Crisply and conservatively styled, the 2.3 liter 230SL incorporated all the engineering refinement for which Mercedes Benz is justifiably famous and, such was the competence of the design, it remained outwardly unchanged throughout its production life. It is the model’s convex, so called “pagoda roof” which is perhaps its most memorable feature. But the car did benefit from two engine capacity increases, first to 2.5 liters in 1966 and, ultimately, to 2.8 liters in 1967.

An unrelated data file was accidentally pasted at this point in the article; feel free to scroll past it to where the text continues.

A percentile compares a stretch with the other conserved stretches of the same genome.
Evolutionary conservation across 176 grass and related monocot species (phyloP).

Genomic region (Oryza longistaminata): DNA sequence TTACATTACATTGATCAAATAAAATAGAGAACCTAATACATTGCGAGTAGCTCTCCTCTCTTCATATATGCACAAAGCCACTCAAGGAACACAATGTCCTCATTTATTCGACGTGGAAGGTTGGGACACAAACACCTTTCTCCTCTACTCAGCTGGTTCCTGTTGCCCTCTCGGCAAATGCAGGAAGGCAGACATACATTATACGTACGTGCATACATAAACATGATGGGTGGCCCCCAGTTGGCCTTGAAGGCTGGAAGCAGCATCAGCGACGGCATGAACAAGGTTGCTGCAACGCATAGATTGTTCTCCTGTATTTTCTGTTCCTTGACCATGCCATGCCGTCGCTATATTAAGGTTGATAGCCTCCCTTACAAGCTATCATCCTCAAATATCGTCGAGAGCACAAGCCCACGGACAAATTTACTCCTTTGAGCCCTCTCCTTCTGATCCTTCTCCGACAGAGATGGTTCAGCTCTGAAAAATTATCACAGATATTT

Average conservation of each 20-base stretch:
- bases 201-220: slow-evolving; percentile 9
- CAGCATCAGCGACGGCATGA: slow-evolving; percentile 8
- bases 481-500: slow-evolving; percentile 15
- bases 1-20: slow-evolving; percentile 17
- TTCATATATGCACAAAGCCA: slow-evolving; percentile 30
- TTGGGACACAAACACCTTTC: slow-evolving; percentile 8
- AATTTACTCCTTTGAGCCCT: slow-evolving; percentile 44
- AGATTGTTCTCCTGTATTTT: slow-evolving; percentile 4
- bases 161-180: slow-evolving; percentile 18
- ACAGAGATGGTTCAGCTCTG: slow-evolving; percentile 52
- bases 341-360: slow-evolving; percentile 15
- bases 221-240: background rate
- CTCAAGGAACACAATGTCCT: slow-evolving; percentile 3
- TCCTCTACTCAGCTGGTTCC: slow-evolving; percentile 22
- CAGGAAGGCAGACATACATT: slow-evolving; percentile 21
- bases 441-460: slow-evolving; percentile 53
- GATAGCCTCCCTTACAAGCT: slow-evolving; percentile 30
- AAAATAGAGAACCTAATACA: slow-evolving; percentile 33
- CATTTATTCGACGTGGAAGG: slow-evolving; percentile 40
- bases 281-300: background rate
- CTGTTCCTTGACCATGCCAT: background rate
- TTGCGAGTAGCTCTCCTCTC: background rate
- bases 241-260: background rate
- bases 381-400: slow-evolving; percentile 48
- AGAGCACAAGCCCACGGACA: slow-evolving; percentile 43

The 280SL remained in production until 1971 and, significantly, demand for the entire series did not peak until 1969, when 8047 were delivered. It was also by far and away the most popular model with 23,885 built.
In their day, these Mercedes Benz were praised for the quality of their construction and, above all, road holding. Features such as the power steering and automatic transmission were up to the expected standards. But the model sold for (libras) 3414 on its 1963 introduction in Britain and for that price it would have been possible to have bought no less than four home-produced MGBs!